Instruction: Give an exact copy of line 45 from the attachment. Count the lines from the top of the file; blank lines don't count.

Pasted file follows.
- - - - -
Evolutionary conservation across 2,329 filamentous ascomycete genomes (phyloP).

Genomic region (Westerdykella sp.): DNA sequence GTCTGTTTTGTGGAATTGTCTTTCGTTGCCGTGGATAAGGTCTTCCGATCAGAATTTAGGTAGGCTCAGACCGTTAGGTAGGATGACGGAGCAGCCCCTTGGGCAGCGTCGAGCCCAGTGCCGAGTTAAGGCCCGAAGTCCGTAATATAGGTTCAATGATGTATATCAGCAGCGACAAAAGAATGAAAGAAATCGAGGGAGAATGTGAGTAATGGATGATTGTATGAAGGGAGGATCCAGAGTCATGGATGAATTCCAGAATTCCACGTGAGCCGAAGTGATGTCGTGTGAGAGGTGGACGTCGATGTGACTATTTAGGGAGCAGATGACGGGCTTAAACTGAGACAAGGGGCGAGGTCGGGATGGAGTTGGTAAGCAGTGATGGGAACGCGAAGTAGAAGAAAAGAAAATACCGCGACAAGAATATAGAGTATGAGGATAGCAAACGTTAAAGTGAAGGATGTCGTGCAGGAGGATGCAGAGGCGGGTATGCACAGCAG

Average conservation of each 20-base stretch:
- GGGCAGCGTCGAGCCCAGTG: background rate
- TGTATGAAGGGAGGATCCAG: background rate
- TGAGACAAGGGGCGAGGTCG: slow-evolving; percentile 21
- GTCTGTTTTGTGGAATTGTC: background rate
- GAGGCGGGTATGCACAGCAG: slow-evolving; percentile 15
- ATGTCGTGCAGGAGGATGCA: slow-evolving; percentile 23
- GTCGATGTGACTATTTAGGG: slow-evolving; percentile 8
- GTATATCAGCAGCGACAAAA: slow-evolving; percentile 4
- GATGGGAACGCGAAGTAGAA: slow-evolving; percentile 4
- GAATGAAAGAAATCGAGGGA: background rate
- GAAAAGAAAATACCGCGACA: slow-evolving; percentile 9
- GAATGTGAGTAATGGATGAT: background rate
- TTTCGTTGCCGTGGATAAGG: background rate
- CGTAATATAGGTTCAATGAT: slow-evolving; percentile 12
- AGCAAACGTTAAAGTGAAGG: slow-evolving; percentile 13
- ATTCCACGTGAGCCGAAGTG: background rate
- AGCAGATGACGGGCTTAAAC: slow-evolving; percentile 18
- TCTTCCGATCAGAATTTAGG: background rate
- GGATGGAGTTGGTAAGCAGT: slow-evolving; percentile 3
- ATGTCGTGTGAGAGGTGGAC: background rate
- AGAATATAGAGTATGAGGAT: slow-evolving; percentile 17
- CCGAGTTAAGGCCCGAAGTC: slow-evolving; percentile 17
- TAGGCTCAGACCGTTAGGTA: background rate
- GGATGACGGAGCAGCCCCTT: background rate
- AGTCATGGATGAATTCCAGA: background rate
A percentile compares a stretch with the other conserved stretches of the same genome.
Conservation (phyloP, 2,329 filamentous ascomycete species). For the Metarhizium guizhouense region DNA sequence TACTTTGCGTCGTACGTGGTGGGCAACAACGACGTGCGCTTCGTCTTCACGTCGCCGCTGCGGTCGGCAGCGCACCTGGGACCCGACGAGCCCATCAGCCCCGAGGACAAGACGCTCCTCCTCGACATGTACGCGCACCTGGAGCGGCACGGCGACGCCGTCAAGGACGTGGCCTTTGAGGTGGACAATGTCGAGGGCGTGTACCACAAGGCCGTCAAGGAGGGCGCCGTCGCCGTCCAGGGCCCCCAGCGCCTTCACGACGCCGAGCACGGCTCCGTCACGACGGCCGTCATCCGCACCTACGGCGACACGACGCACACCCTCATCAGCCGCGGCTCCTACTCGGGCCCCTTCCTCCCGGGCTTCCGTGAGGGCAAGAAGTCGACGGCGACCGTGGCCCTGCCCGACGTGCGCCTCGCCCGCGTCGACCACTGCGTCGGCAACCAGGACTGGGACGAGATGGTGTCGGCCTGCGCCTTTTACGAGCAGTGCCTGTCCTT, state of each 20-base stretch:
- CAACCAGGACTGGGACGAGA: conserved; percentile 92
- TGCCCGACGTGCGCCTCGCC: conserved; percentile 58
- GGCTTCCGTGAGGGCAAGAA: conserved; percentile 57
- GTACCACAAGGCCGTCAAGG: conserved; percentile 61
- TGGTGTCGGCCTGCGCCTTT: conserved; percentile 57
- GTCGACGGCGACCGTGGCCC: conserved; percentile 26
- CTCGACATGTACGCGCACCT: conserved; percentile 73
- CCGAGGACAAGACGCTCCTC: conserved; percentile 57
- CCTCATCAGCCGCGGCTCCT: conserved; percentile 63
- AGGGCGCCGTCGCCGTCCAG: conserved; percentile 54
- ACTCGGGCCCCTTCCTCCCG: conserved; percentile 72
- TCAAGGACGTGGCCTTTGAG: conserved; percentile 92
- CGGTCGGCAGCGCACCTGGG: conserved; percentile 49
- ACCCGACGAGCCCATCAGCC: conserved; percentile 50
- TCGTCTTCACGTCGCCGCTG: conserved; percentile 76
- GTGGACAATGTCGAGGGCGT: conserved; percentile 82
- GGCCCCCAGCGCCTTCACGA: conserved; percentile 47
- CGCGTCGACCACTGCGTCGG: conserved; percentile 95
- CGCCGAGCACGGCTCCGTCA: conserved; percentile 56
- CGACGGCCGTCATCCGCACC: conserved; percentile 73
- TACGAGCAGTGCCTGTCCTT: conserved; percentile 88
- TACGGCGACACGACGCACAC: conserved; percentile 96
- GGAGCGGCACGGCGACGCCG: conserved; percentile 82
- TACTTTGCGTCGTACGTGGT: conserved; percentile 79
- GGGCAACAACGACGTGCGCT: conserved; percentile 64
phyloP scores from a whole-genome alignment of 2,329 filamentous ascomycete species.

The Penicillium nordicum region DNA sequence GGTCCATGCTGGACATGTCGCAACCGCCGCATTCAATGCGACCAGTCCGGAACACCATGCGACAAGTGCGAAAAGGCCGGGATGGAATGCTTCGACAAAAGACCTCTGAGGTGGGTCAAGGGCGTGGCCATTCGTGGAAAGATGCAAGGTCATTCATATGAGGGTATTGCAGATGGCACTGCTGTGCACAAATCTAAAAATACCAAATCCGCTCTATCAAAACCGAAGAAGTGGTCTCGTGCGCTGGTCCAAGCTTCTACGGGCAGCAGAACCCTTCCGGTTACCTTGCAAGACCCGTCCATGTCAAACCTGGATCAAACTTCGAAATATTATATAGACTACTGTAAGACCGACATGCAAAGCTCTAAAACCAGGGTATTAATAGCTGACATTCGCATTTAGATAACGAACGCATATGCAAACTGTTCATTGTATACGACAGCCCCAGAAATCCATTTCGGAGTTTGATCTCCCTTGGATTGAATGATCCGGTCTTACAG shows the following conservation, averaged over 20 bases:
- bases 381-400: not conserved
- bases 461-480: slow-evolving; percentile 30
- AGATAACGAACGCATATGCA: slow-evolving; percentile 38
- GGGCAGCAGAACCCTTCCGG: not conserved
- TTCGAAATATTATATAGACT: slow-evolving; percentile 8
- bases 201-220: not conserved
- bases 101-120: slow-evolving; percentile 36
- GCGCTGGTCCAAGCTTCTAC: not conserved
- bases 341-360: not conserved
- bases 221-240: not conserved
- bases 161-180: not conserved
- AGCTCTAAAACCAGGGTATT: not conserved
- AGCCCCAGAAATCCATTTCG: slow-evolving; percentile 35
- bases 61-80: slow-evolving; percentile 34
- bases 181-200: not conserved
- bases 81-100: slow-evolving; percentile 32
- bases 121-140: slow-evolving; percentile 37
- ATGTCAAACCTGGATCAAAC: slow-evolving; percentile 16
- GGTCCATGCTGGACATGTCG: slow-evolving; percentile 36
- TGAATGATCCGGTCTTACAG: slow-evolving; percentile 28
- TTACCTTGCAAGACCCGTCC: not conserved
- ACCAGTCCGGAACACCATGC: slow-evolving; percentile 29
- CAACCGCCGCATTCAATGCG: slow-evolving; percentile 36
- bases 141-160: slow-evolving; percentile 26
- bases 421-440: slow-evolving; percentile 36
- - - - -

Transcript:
- TCGTCTTCACGTCGCCGCTG: conserved; percentile 76